Target: Penny Pritzker, United States Secretary of Commerce
Goal: Call on officials to prioritize local control of resources, environmental protections and workers’ rights in their push to promote U.S. investment in Africa
President Obama has hailed the recent “Africa Summit” as the answer to the continent’s epidemic poverty. Environmental protection and human rights organizations have expressed deep concerns about the true motivations of this gathering, officially known as the U.S.-Africa Business Forum. Centuries of exploitation both of human beings and of the land itself are largely responsible for Africa’s current troubles, from drought to war. According to Common Dreams, the current multi-billion dollar efforts to further open the continent to American businesses will in fact increase rather than reduce poverty there.
The forum gave executives from some of the most powerful companies in America the opportunity to speak directly with leaders from dozens of African nations. “…it’s an ugly scramble for oil, minerals, and markets for U.S. goods,” wrote John Feffer in Foreign Policy in Focus. “Everyone wants a piece of Africa: drooling outsiders, corrupt insiders, cynical middle men.” Forbes magazine described the forum and its importance from a corporate perspective: “Africa might well be the biggest market opportunity in the global economy today, and U.S. companies cannot afford to miss out.”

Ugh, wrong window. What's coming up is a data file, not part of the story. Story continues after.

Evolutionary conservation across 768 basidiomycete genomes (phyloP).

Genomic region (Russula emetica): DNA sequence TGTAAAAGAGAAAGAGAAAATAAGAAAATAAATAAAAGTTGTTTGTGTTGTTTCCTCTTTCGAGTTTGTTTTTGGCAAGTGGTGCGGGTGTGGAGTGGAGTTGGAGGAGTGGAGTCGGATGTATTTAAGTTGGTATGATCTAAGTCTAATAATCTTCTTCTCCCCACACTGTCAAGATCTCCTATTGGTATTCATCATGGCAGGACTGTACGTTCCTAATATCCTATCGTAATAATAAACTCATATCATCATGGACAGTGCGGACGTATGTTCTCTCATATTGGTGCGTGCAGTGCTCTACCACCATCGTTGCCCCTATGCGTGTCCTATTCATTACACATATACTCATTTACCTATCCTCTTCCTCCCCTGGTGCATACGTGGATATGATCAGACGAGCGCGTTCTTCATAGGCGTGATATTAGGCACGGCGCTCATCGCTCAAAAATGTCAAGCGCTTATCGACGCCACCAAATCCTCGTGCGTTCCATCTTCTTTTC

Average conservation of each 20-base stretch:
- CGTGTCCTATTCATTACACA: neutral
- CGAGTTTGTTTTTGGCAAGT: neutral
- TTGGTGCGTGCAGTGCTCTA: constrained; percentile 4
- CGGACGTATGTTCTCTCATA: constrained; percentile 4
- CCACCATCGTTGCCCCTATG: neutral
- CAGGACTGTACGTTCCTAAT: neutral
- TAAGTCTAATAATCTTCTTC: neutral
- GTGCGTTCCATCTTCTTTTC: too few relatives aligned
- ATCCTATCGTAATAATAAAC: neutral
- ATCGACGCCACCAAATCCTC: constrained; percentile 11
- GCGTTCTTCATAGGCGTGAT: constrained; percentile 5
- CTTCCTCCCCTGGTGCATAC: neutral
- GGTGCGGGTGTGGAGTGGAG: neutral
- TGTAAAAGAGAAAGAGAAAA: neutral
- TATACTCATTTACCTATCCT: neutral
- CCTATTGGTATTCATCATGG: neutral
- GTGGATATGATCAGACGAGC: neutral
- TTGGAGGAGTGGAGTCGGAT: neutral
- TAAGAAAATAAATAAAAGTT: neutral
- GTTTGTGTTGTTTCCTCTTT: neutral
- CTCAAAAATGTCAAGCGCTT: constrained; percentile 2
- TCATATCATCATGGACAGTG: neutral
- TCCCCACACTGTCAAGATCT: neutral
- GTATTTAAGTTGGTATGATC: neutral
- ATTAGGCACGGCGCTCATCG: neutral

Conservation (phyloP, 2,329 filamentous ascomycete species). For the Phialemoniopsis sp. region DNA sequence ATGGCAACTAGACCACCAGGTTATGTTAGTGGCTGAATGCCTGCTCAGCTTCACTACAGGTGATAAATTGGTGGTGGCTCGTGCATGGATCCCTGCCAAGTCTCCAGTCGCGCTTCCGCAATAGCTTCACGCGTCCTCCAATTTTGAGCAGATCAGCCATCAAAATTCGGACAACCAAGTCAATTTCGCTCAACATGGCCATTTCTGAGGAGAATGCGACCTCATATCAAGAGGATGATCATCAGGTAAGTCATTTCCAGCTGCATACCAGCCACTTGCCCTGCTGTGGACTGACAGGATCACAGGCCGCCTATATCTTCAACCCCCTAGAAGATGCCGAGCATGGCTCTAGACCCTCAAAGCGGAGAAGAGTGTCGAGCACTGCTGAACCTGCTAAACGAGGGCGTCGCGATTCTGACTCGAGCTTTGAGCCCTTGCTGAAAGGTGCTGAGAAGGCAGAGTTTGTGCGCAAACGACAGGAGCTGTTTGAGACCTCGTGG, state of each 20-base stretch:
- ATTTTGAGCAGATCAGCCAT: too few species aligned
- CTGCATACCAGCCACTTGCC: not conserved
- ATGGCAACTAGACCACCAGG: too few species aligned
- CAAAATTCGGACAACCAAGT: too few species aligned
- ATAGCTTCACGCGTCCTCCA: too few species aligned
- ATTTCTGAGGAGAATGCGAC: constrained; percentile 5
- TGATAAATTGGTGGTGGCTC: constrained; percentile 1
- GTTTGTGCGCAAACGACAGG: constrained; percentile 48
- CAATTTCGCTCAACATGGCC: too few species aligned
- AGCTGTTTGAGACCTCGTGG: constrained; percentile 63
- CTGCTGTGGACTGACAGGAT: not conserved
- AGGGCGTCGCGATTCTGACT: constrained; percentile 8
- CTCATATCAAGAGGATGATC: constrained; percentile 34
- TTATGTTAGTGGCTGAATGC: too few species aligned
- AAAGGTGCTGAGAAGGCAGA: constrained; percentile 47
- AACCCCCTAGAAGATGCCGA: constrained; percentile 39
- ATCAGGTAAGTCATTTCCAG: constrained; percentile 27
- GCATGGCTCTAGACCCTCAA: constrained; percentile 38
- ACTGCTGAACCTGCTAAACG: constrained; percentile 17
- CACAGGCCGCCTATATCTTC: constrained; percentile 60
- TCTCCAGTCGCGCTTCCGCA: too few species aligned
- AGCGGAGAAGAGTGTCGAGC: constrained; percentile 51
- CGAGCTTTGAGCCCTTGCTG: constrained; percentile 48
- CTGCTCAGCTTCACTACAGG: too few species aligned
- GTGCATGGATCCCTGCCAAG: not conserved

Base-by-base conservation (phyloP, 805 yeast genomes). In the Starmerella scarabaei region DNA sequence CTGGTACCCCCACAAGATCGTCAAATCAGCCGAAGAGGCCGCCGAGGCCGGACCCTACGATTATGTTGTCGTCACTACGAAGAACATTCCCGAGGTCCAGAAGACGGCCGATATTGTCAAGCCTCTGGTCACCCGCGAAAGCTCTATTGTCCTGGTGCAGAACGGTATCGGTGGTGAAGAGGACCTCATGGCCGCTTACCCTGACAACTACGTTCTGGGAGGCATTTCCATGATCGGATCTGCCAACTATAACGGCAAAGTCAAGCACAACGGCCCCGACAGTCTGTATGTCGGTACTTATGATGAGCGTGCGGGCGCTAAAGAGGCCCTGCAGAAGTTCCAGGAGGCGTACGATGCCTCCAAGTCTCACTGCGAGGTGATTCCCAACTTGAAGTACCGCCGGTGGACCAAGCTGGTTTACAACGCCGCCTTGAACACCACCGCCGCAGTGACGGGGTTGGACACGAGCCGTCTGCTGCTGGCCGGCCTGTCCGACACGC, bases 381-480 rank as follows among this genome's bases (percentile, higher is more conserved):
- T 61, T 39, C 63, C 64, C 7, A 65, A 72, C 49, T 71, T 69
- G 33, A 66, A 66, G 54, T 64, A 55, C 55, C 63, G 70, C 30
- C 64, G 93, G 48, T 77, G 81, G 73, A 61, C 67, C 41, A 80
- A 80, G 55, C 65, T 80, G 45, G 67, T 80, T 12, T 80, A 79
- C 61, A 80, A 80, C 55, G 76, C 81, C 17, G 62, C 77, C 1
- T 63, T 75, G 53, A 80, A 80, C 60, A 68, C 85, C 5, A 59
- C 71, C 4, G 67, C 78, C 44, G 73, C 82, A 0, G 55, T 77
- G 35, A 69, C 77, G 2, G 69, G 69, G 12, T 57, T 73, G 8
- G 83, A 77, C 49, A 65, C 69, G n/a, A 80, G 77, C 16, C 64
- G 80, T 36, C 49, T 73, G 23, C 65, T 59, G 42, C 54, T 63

The United States Department of Commerce was instrumental in organizing the forum, and continues to push for increased American investment in Africa. Demand that officials create regulations to ensure local control over natural resources as a part of these business deals, and hold U.S.-based companies accountable for their labor and environmental abuses to prevent further plunder of the continent.
Dear Secretary Pritzker,
In your efforts to promote American investment in Africa, I encourage you to consider the consequences centuries of exploitation have had on the African lands and people. Without a sincere commitment from leaders in Africa and the U.S., this current thirst for oil, minerals and markets for American goods stands to do more harm than good: further displacing people from their traditional homes, and plundering the continent without benefiting the lives of most individuals who live there.
The U.S.-Africa Business Forum, organized in large part by the Department of Commerce, has been widely criticized for seeking to further open African markets without ensuring that development will benefit local communities. This mentality has already contributed greatly to the destabilization of the continent and the suffering of its people.
I call on you and your colleagues to help regulate U.S.-based companies seeking to operate in Africa, prioritizing the protection of workers and the environment and the local ownership of natural resources.
[Your Name Here]
Photo credit:via Wikimedia Commons